Large-leaf Bush PeaHappy Wanderer

Create Your Own Native Garden

Although this garden is small, it will inevitably improve the connectivity between people of Mosman, bird life and the surrounding bushland. You too can create a low-cost native garden in your community just like this one and bring the birds back to your streets. All you need is inspiration.

For inspiration on how or learn more about Mosman’s Discovery Garden contact us here at EcoWalks Tours for more information.

Car-rang-gel | North Head

Fire in the Eastern Suburbs Banksia Scrub on Car-rand-gel | North Head

The Black Summer Bushfires in NSW caused significant loss of wildlife and burnt over 5.4 million hectares of habitat. within Sydney’s iconic North Head scrubland. However, this fire had devastating consequences.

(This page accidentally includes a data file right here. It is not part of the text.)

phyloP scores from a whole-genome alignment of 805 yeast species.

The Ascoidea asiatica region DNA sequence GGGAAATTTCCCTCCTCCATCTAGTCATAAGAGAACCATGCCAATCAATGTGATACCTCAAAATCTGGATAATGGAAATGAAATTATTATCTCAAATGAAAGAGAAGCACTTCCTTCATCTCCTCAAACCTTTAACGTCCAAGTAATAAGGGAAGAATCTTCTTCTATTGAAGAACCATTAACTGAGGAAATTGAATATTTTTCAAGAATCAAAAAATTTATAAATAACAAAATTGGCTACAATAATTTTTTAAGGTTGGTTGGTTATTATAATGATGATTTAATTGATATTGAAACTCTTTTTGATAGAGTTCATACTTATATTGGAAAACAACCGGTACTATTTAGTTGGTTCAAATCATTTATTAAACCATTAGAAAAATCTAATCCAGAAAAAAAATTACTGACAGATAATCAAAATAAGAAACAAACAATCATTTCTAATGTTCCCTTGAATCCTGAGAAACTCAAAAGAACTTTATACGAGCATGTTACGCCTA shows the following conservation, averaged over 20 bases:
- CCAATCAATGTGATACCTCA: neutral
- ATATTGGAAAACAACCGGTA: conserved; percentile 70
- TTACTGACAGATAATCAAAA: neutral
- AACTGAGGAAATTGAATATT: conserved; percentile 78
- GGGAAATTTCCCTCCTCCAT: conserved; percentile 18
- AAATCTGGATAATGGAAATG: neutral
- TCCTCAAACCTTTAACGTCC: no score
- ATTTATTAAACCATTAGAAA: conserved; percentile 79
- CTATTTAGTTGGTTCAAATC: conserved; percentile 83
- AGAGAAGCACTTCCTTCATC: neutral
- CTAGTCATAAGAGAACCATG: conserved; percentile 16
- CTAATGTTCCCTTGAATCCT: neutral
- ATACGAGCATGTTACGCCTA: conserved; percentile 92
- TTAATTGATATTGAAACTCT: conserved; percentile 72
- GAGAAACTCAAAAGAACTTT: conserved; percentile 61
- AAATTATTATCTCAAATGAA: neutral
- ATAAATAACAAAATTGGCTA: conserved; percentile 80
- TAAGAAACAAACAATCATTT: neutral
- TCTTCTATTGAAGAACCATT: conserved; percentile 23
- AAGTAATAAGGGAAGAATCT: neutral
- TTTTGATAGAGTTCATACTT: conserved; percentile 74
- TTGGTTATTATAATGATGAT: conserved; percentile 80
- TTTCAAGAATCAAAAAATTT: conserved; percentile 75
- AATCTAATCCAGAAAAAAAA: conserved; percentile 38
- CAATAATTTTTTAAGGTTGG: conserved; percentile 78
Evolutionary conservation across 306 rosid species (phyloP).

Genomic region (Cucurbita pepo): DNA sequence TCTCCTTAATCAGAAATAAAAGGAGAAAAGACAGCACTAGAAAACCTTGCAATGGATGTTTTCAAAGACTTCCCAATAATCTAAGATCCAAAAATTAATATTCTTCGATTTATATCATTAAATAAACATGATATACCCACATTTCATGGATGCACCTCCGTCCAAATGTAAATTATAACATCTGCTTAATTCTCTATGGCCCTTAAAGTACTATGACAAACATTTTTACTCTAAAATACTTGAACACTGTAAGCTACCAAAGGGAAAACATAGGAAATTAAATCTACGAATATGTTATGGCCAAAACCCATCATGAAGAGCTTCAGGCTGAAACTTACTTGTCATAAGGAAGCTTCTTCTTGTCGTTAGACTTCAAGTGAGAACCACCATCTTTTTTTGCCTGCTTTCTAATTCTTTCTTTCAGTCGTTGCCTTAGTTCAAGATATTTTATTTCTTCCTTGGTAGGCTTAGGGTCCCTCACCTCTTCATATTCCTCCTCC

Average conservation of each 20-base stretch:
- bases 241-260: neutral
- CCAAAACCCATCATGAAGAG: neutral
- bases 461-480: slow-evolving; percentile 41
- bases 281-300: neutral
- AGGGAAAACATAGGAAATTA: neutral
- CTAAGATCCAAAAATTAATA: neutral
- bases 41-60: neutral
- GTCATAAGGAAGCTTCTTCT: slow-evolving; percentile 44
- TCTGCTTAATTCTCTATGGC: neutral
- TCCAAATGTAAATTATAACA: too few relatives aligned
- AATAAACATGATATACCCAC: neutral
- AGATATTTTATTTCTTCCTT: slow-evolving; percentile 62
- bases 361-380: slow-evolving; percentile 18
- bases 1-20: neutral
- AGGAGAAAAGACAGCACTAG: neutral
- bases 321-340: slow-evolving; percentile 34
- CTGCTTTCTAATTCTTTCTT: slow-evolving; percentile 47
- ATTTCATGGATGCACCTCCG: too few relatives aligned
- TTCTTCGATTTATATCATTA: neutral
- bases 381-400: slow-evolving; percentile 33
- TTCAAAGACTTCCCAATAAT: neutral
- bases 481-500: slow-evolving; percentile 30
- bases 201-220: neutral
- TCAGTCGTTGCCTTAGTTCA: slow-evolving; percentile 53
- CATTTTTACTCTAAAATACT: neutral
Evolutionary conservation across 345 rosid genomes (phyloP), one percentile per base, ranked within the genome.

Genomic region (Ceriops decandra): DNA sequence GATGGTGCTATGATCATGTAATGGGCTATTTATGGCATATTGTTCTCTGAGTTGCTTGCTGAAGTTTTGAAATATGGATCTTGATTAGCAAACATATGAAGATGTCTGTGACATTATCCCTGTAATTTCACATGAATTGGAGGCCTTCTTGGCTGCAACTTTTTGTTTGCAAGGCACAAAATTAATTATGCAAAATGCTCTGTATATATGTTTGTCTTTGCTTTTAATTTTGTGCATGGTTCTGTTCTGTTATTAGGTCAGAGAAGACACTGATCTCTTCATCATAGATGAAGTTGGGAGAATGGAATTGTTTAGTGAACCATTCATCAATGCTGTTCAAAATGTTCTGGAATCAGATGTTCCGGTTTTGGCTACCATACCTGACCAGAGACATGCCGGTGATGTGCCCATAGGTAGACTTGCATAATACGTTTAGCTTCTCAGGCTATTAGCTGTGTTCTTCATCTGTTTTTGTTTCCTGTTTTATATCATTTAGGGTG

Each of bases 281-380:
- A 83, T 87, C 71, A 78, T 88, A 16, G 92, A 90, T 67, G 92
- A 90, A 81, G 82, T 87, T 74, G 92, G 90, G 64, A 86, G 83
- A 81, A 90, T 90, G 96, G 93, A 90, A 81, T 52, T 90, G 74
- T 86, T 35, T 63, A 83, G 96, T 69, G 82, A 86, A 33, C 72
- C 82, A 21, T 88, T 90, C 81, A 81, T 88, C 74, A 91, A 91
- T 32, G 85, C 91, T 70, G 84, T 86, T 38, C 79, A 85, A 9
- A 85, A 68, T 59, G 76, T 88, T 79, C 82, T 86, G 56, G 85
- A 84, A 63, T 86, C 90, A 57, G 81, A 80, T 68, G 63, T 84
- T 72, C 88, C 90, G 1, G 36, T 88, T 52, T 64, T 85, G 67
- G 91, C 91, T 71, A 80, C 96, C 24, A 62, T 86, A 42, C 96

Common Brush-tailed Possum – Trichosurus vulpecula -nocturnal, semi-arboreal marsupial of Australia.

Although this controlled burn by NSW National Parks was planned to reduce the risk of habitat loss from an unplanned fire, it achieved the exact opposite. It is estimated that more than 62 hectares of the endangered Eastern Suburb Banksia Scrub was destroyed when the fire jumped containment lines. Prior to this fire, the Australian Wildlife Conservancy had only just released numerous native Bush Rats, Brown Antechinus and Eastern Pygmy Possums in an effort to increase the animal populations that would have improved the biodiversity within this fragile ecosystem. Sadly, the Australian Wildlife Conservancy reported a large decline in the populations of these native animals after the fire.